In Colorado, it is legal for a landlord to ask a prospective tenant whether the tenant has previously been convicted of a felony. Colorado also provides a frequently updated public registry of all convicted felons. Landlords may deny housing to prospective tenants based on their prior felony convictions.
The federal Fair Housing Act and Colorado law makes it illegal for landlords to discriminatorily deny housing for protected classes. Felons in Colorado are not members of a protected class. Protection is extended to individuals of different religious denominations, color, gender, economic status, age groups and disabled individuals. Colorado landlords may not deny housing based on a tenant’s race, origin, religion, gender, age, disability or family status. Landlords may not use any of these factors during their application or screening process.
Petition to Restore Rights
Criminal defendants may have their legal constitutional rights taken away once they are found guilty of committing a criminal felony. Commonly, rights to voting or disenfranchisement, rights to bear arms, and rights to hold public office can be taken away from felons. Additionally, felons may face a denial of housing or access to available rentals based upon their prior felony convictions. Some jurisdictions provide ex-felons with an automatic restitution after a certain number of years with no subsequent felony charges, allow state legislatures or governors to provide pardons or simply disallow restitution and permanently remove rights.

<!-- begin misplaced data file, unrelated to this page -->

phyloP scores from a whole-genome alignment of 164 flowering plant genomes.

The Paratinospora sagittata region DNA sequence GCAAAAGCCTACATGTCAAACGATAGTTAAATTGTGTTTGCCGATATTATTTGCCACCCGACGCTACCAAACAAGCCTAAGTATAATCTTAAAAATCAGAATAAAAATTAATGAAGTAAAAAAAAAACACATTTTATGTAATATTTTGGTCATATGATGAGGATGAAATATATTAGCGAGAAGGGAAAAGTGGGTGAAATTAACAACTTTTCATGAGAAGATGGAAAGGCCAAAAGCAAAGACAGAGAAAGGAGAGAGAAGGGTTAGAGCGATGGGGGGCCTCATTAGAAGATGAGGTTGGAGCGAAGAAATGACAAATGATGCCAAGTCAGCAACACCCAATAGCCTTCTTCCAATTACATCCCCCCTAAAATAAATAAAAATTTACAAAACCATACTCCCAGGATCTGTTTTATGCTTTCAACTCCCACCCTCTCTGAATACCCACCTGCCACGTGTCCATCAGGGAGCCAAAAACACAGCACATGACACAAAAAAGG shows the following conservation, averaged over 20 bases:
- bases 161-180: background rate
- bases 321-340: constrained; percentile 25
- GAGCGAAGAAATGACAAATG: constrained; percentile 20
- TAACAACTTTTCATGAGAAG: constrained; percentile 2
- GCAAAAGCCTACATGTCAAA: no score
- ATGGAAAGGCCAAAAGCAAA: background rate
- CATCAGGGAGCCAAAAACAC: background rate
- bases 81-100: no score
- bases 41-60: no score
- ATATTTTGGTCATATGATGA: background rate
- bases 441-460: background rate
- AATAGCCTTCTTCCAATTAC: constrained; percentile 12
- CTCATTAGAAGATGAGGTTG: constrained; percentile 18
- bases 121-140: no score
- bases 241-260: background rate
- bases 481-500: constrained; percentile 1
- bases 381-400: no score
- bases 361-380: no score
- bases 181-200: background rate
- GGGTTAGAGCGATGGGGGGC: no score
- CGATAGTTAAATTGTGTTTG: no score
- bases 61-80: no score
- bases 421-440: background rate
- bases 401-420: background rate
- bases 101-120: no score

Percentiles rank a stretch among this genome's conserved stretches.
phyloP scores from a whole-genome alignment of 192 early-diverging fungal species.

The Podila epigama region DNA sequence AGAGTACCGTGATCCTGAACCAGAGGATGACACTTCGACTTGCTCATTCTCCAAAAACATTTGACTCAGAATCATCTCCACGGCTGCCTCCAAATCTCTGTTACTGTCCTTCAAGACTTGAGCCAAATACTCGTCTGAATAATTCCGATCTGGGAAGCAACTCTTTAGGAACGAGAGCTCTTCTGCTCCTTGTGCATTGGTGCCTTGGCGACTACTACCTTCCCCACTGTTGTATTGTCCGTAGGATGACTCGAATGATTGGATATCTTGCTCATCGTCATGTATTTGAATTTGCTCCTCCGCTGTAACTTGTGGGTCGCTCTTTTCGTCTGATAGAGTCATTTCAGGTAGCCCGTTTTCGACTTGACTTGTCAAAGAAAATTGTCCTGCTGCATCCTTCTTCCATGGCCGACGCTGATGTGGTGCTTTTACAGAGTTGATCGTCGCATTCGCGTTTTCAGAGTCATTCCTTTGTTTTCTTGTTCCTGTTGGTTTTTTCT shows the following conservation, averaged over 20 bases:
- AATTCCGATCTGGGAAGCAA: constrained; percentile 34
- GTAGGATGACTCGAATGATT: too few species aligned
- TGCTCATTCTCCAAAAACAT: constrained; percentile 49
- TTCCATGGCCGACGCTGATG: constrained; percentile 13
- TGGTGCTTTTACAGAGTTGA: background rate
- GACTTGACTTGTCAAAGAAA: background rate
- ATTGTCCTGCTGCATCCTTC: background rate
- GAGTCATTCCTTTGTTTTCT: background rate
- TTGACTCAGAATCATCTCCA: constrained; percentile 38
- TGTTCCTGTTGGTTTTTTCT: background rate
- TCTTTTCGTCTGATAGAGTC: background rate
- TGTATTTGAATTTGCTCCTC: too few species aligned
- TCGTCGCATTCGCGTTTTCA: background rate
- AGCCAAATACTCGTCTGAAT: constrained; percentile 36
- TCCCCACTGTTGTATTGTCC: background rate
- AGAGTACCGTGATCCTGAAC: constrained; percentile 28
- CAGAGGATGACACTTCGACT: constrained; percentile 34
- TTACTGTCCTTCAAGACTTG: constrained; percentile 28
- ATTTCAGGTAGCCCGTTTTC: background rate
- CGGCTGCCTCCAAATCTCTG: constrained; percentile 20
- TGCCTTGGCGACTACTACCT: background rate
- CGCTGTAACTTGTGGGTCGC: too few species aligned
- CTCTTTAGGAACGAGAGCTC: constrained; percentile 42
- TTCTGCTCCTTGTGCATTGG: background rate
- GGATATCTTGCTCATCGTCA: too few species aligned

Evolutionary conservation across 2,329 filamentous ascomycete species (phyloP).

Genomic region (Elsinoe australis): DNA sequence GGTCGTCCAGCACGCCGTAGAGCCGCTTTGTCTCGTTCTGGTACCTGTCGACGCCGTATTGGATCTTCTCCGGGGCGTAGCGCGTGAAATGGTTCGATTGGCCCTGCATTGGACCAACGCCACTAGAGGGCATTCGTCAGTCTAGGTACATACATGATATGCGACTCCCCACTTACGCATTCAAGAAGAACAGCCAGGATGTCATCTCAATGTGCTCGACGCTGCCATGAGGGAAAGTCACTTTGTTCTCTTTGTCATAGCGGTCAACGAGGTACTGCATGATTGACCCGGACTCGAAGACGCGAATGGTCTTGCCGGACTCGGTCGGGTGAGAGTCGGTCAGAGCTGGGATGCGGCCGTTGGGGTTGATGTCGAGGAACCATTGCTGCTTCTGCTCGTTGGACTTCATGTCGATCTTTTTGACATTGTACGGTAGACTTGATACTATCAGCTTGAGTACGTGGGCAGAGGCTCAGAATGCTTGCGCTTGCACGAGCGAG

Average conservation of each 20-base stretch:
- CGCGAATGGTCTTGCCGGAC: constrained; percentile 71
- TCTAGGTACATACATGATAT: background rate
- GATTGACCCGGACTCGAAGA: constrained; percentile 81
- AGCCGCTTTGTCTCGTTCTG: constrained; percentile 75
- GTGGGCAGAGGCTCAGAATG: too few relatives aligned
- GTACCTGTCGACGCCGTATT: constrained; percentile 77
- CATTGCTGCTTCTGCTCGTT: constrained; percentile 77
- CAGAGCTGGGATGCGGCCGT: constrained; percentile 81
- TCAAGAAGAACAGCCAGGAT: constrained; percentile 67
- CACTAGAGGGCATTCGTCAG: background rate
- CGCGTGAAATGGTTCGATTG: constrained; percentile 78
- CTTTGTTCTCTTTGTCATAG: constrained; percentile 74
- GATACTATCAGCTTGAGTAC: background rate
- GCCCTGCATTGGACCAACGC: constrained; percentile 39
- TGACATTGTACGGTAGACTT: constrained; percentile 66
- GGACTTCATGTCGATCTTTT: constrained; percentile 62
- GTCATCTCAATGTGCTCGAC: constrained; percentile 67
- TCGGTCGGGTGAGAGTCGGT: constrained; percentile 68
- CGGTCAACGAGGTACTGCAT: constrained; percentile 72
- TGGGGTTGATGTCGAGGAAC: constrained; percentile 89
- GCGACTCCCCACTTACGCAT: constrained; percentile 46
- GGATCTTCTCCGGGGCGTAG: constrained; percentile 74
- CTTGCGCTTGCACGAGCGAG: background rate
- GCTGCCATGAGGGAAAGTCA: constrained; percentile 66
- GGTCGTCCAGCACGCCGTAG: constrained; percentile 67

Colorado's Restoration of Rights
In Colorado, felons may lose their rights to housing based upon their prior criminal records. Felons in Colorado can receive an automatic restoration of their right to vote after completing prison terms; felons cannot receive a restoration to restore housing rights. The Colorado Code only addresses a felon's rights to future employment and licensing on a nondiscriminatory basis.
Duty of Habitability
Title 38, Article 12, Section 503 of the Colorado Statute contains a landlord’s warranty of habitability. The duty of habitability requires the landlord to provide safe and livable premises for its tenants. A landlord who fails to exercise reasonable caution in screening convicted felons who may be a danger to other tenants places the landlord in jeopardy of violating his duty to maintain a safe environment.
Since laws frequently change, you should not use this information as a substitute for legal advice. Seek advice through an attorney licensed to practice law in your jurisdiction.
Jill Stimson has worked in various property management positions in Maryland and Delaware. Stimson worked for the top three property management companies in the commercial industry and focuses her career on property building logistics and tenant relationships. She holds a Juris Doctor and a Bachelor of Science in psychology.